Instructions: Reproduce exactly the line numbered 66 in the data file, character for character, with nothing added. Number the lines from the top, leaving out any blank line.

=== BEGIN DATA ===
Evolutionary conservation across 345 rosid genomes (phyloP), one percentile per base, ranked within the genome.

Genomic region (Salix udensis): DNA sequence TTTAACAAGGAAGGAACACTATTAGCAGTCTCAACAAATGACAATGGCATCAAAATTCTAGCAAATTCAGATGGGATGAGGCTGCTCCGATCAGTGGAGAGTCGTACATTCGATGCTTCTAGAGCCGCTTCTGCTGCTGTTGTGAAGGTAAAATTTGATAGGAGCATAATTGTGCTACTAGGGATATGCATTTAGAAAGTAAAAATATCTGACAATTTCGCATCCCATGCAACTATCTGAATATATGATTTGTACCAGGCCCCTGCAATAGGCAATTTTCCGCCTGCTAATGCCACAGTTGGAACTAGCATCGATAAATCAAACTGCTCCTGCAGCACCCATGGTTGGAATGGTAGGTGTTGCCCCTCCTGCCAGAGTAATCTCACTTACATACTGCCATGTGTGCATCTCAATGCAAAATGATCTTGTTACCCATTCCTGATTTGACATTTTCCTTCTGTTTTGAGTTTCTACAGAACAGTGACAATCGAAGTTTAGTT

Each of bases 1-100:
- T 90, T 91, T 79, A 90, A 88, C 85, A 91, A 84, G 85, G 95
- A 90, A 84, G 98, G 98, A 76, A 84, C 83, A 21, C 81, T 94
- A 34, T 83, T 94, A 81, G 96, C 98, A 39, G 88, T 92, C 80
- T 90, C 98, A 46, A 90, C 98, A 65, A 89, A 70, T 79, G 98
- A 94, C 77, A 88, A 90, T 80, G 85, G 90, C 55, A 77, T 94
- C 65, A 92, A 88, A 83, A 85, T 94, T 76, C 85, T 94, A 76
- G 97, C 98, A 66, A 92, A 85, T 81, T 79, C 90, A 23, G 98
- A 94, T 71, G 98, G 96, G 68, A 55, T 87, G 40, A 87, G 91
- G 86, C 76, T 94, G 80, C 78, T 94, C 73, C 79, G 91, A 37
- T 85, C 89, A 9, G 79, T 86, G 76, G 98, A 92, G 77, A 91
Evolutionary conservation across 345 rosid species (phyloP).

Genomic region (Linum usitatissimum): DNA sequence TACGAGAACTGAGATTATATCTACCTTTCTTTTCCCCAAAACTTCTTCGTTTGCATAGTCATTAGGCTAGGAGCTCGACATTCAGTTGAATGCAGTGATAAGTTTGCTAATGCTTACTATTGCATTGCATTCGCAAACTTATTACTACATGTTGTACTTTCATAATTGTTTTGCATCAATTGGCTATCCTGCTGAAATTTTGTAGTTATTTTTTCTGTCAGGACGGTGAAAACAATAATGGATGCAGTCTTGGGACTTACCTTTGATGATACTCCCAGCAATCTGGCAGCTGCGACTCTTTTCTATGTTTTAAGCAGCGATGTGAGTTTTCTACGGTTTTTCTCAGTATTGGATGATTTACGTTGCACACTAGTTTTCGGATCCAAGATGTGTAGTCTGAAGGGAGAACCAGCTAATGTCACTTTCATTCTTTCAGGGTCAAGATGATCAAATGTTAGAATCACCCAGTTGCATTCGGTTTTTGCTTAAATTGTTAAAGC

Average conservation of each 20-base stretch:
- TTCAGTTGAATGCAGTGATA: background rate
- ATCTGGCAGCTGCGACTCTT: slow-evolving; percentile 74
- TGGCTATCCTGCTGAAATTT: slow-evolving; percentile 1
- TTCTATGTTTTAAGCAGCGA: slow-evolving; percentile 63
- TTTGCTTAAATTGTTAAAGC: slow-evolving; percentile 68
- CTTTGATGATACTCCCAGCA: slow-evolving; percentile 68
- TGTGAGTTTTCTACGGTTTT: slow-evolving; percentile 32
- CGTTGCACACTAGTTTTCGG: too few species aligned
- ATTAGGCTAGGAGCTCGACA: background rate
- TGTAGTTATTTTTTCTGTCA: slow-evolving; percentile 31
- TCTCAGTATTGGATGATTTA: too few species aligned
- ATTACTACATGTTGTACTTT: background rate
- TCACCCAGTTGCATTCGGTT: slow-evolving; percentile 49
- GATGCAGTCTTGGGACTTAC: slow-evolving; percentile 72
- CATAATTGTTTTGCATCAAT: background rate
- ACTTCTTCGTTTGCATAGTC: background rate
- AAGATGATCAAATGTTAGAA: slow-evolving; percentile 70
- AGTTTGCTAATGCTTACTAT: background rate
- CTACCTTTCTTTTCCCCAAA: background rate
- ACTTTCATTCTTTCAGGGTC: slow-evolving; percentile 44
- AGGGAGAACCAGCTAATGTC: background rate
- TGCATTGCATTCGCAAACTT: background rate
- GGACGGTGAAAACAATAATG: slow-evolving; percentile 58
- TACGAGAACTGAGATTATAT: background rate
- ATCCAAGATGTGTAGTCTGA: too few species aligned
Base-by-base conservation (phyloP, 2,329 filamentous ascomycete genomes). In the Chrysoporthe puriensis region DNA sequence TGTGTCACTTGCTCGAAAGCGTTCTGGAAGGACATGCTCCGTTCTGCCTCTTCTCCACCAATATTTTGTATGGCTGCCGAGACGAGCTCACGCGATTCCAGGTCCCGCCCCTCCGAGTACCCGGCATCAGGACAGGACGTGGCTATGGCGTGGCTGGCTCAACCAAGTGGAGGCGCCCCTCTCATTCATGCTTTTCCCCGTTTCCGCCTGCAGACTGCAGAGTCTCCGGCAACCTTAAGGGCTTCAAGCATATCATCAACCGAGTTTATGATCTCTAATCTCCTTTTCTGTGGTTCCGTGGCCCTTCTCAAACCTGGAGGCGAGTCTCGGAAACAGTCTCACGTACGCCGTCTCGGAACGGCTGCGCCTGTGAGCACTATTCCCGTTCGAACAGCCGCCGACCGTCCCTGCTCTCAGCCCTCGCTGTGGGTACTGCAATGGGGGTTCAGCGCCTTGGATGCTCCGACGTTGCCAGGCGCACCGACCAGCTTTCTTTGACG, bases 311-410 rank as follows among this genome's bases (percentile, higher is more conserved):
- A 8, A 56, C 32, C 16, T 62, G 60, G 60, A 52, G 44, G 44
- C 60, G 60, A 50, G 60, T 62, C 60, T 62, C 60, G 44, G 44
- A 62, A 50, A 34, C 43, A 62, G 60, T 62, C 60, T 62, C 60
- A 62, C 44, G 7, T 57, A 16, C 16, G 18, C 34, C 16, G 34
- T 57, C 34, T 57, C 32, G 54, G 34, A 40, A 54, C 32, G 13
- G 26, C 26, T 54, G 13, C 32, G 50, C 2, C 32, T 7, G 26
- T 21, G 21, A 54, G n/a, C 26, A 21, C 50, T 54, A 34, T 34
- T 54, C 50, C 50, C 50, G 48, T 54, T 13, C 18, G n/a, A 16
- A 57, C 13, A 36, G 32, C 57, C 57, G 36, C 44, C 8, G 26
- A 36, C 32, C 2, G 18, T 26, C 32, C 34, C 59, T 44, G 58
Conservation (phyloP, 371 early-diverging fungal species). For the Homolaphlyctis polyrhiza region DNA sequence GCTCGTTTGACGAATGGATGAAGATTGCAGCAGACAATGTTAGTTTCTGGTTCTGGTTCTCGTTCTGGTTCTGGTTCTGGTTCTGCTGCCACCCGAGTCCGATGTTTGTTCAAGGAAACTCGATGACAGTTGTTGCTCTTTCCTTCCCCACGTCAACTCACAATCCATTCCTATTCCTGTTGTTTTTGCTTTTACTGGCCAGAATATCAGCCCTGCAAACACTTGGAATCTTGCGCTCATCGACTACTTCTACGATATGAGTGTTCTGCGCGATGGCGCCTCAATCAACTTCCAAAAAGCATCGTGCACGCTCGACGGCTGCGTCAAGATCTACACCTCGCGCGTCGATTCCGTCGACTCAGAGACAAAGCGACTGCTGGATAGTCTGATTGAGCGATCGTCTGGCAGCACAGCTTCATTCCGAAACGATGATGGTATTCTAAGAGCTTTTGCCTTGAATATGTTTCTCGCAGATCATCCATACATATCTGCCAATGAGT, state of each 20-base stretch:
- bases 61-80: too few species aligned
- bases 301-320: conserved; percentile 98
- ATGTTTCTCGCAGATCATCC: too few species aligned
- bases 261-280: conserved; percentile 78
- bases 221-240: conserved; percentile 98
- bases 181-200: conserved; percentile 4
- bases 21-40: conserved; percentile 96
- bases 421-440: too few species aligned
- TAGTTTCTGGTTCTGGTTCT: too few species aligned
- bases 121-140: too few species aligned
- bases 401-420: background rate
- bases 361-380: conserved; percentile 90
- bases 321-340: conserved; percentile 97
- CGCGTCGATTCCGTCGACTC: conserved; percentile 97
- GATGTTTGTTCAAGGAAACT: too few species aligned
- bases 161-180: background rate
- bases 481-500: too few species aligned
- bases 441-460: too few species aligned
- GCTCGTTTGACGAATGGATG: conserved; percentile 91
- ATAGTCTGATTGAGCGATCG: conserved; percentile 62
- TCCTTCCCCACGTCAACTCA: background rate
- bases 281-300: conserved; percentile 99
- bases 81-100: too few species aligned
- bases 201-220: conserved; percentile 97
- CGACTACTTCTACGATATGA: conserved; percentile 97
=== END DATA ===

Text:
- bases 321-340: conserved; percentile 97